Tuesday, July 19, 2016

Next, Lymm

It was about a mile from our overnight mooring to Preston Brook Tunnel. A mile, and a top-lock of only a foot or so's depth. Again, the tunnel was single width, and subject to a timetable. As we left the lock, kindly managed by the crew of boats waiting to come up, we had five minutes to go before our ten-minute window opened. Plenty of time, though even then we had to wait at the tunnel mouth for a latecomer from the opposite direction to come out. He'd “shot the red” at the other end.
photo - geograph.org.uk
Leaving the north portal of the tunnel, we're now on the Bridgewater Canal. This is going to be interesting.

The Bridgewater Canal is privately owned by a large business concern called Peel's. They issue their own licence to boats whose home moorings are on their canal, and they've had an agreement with CRT that Bridgewater-licensed boats may travel on CRT canals, and vice-versa. Recently, however, Peel's have revoked their agreement, and are expecting CRT boats to buy a license in order to enter the Bridgewater. In effect, they're now saying that if you travel one way along their canal without their license, it can only be for a maximum of seven consecutive days, and you can't return before 28 days have passed. Otherwise, you are subject to a fee of £40. Naturally, CRT and the IWA are trying to talk them out of this, but the situation at the moment feels a bit unsettled. 

Peel's have said that those who booked to attend the International Mersey River Festival back in June, before they renegued on the deal (not their words!) may pass through without charge.

Interesting!

We're not attending the festival, obviously, but we have had our passage into Liverpool Docks, and our attendance at the IWA Festival of Water at Pelsall for several months, so we're hoping they'll make the same exception for us. We've been in contact with Peel's, but have had no reply. CRT have done all they can, and have contacted the Bridgewater office with confirmation of our bookings. As we passed along the first few miles of the canal this morning, we think we were photographed by an official, so we're on their radar. To pay, or not to pay? That is the question.

All that aside, the canal is broad and attractive. Passing through open countryside to start with, then along the edge of Stockton Heath, Grappenhall and Thelwell, it's bordered by pleasant houses, many of them with enviable canalside gardens and private moorings. Several day-boats zig-zagged their way up and down the canal. It's Sunday, and a hot and sunny Sunday to boot. But there was very little other traffic. Put off by the new licensing situation?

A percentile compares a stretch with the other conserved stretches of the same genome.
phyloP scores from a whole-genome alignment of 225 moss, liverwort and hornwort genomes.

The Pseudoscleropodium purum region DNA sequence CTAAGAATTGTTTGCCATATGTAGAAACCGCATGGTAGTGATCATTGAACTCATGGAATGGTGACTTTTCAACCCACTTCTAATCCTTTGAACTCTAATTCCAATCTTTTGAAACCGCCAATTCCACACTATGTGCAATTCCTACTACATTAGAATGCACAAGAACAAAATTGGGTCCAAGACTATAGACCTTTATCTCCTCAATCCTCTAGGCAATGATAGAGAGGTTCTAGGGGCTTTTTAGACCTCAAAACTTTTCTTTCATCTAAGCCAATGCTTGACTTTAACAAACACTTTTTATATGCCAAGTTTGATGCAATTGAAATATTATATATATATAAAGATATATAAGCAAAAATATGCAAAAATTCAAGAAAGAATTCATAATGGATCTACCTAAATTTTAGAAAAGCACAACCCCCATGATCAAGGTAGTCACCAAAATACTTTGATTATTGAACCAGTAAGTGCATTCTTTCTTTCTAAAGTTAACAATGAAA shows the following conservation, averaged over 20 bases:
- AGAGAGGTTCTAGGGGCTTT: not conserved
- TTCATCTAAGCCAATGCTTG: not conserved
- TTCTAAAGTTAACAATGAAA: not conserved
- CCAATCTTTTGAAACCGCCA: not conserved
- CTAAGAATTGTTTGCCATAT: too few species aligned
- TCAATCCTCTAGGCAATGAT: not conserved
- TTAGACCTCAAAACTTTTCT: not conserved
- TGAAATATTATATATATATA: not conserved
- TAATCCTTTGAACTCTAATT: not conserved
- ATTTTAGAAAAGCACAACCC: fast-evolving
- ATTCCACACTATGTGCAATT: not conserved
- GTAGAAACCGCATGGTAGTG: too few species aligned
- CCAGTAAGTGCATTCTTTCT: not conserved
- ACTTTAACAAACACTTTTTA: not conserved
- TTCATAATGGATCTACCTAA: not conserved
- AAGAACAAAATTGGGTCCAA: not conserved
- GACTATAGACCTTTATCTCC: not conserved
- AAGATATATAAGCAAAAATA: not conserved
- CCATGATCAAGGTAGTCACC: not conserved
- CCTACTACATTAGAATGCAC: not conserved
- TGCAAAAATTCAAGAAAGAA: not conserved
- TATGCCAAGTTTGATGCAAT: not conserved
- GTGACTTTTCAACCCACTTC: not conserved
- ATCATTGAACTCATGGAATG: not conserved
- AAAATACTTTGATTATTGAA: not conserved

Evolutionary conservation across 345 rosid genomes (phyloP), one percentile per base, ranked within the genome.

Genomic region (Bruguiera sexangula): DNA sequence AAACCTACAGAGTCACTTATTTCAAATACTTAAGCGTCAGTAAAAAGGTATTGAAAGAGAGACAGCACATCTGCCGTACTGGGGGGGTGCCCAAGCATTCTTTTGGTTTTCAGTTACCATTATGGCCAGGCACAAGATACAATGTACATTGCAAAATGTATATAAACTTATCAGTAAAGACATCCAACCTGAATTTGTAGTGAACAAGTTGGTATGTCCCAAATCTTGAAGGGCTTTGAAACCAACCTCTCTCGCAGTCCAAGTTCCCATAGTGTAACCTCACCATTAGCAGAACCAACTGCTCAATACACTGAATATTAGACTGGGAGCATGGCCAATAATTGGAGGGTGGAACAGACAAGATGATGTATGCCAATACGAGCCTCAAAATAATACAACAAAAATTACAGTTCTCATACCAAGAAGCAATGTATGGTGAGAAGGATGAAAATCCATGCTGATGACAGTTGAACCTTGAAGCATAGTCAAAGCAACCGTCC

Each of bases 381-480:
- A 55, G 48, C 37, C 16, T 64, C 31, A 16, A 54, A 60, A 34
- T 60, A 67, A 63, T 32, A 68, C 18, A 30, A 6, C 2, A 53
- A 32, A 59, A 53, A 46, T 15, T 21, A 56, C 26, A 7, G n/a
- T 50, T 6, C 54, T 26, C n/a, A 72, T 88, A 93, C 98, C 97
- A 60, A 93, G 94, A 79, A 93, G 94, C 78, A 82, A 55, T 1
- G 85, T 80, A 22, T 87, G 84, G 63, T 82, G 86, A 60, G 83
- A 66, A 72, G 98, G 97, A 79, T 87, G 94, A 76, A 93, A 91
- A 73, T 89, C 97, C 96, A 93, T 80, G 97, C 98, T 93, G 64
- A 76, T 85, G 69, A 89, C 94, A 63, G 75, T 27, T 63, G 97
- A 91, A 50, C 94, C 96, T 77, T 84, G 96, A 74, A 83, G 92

Our washing machine's developed a fault. It can't complete a cycle without manual help in the form of much button-pressing and knob-twisting. On the bright side, our new inverter and alternator are a huge improvement on the units they have replaced. With nothing for comparison prior to the instalment of the new ones, we had no way of knowing just how inefficient the old ones were. It feels like a new boat now!

Two miles below the small township of Lymm, we moored for the night. We now have two weeks in which to cover one week's travel.



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It was a hot and muggy morning when we drove into Lymm. The canal is lovely, feeling very river-like at times. Under lowering skies, we passed under Brookfield Bridge, and moored amongst several other craft on both sides of the water. We tied up, locked up, and went to find lunch, and to explore this tiny town.

It's quirky, but not unattractive, and I can quite understand the high property prices (relative to other, nearby towns).



There are a lot more shops than we expected, but limited in scope. Can so many hairdressers really co-exist in one high street?

A dinosaur footprint is on display in a case near to the river, but we didn't go to look at it. Once you've seen one dinosaur footprint, you've seen them all really, haven't you? 

 We ate at the Golden Fleece Hotel. They served up some wriggly things with Grace's broccoli, though they weren't wriggling by the time they got to Grace. When she asked the waitress what sauce she recommended to accompany them, she fled off to the kitchen in genuine horror, and we were given complimentary desserts. Perhaps that was because they were embarrassed that they'd run out of the sauce.

And that was Lymm. We went back to the boat for a siesta. Was it the beers, the food, or the oppressive heat that made us sleepy? It rained for three minutes, then stopped. We would have welcomed a thunderstorm. Tomorrow, we move on, on what's forecast to be the hottest day since... well, for a very long time. We'll see!

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